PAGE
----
In 2014, I had the opportunity to be accepted in an educational role in the workplace. As the postgraduate certificate was deemed pertinent to my role, I was sponsored by the Torbay and South Devon Healthcare Trust to complete this. My previous experience with the University had been good, so it made sense to carry on and study there.

My experience at Plymouth

Looking back, my education and networking at Plymouth has stood me in good stead to ensure I understand that any problems encountered in my workplace are not unique and that I have the tools to come up with possible solutions to solve them.

The teaching sessions we had to prepare to present to other participants ourselves were enjoyable and gave us the opportunity to look at various methods of teaching. One that was especially memorable was the outdoor kitesurfing lesson that one of the student colleagues presented – I would have never been brave enough to do anything like that!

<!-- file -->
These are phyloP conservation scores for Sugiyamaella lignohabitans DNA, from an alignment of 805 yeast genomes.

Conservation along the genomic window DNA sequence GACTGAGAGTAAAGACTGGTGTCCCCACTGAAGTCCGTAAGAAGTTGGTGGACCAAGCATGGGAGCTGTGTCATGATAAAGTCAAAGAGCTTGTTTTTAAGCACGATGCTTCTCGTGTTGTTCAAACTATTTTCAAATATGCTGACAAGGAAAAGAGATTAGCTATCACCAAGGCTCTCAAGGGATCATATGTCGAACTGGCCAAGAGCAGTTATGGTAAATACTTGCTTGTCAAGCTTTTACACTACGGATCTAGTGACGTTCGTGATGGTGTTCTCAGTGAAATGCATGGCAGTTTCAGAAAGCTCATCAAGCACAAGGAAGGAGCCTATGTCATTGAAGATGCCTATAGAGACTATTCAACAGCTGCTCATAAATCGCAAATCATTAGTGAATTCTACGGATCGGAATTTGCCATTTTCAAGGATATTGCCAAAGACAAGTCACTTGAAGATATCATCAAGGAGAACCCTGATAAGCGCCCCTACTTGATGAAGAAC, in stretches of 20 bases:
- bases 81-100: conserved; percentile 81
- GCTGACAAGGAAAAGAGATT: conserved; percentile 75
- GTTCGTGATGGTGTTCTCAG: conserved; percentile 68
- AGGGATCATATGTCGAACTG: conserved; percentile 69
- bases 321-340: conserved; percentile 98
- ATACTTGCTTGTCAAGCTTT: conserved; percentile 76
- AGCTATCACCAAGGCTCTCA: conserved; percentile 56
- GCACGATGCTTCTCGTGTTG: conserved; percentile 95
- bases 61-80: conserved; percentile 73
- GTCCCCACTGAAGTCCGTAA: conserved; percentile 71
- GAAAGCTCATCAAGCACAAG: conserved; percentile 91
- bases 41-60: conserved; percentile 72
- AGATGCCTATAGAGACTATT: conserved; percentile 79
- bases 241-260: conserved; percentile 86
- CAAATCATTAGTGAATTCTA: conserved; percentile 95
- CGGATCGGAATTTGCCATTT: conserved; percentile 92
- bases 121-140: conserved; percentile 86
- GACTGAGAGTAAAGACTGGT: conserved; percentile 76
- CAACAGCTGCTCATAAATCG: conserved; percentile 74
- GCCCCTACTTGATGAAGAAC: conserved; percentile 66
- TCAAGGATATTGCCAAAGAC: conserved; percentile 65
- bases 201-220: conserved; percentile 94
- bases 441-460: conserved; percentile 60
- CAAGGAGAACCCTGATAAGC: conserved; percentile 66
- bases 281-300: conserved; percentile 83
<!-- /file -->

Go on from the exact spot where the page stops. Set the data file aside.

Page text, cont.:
Writing at postgraduate level was a challenge though and the learning and development service read my assignment and gave me plenty of pointers to think about and make it a good assignment. My mentor was instrumental as well, suggesting alternative ways of thinking about the topic.

I am grateful to my tutors, as nothing was ever too much trouble and there was no question too big or small to ask. They were always willing to provide one-to-one support with a smile on their faces. 

The support from them, especially during the postgraduate programme, was really great – they wanted our feedback too, taking on-board our suggestions and were willing to make changes. The outside speaker's varied sessions were inspirational as well, and provided some very good ideas for teaching methods.